Europe - 1815 to 1924
Harald Paumgarten, Michael Blythe, Seth Singleton
Harbor House, Southwest Harbor
This course will cover the evolution of the major powers post Napoleon to the death of Lenin. We will discuss the re-emergence of France, the progress of Prussia and the creation of the state of Germany; the decline, in importance, of Austro-Hungary; how the Sublime Porte failed to take advantage of European vacillation; British Imperial expansion, particularly in Africa; the Indian Mutiny and the two Boer Wars in South Africa; the decline of the Romanov Dynasty in Russia and arrival of the Bolsheviks and Soviet Russia.
The course will include discussions of the great literature emerging from the United Kingdom, France and Germany together with the orchestral and operatic music the Century produced.
Finally,we will discuss the effect the First World War had on the creation of today's Middle East. The First World War in Flanders will NOT be discussed.
The book for this class will be Modern European History by Birdsall S Viault. The books will be available for pick up at Sherman's in August (after registration closes). The instructors suggest reading pages 177 to 420 to get comfortable with the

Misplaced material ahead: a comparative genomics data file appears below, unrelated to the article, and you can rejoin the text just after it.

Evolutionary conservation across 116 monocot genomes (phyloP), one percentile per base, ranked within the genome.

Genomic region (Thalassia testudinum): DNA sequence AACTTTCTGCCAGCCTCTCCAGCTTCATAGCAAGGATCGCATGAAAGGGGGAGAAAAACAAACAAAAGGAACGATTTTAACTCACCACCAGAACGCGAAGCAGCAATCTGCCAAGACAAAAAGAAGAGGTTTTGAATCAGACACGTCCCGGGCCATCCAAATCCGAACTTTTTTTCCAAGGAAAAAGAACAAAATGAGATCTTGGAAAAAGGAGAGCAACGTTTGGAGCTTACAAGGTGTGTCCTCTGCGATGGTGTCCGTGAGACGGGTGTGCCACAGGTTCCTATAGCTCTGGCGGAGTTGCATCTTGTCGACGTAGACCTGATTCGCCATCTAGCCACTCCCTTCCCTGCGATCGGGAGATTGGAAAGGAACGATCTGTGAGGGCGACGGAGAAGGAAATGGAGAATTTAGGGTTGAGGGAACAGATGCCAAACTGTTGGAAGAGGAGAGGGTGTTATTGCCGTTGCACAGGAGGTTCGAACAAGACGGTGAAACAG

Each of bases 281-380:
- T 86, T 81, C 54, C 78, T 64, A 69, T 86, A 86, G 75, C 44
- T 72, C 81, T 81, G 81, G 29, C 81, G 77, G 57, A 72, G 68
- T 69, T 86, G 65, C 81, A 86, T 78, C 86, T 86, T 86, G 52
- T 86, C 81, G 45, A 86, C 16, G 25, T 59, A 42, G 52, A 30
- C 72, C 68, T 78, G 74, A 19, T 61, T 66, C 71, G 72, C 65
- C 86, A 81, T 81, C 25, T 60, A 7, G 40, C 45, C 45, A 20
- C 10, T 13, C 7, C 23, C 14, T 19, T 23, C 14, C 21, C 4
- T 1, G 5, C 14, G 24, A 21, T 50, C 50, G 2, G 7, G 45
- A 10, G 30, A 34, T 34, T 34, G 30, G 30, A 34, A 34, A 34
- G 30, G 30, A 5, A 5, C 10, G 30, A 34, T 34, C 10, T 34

main content of the period to be covered, and to re-familiarize yourselves with many of the developments in the 18th Century.
About the instructors
Harald Paumgarten received a BA degree from the University of Pennsylvania and a MBA from The University of California, Berkeley. He has been an adjunct professor of finance at Columbia University, Baruch College, St. John’s College, and Howard University. Harald’s business career includes senior positions at Deutsche Bank, HSBC Funds, WP Carey, UBS, and Florida Capital Corporation, among others.
Michael Blythe was educated at Rugby School and Balliol College, University of Oxford. After service as a captain in HM Royal Marines, he had a long career in deep water oil field development in the North Sea and Nigeria. He has taught Acadia Senior College courses on the history and technology of offshore oil exploration and drilling and on the French Revolution.
Seth Singleton studied Russian History and Literature at Harvard, where his tutor set him to work translating Russian poetry and trying to understand Dostoevsky. Seth later defected to study international relations at Yale. Seth has traveled to the Soviet Union with the Yale Russian Chorus, worked on Soviet foreign policy at the Harvard Russian Research Center, visited most of the former Soviet countries, and lived and taught in Yekaterinburg and St. Petersburg as the Soviet Union came apart. He currently teaches international affairs at the University of Maine.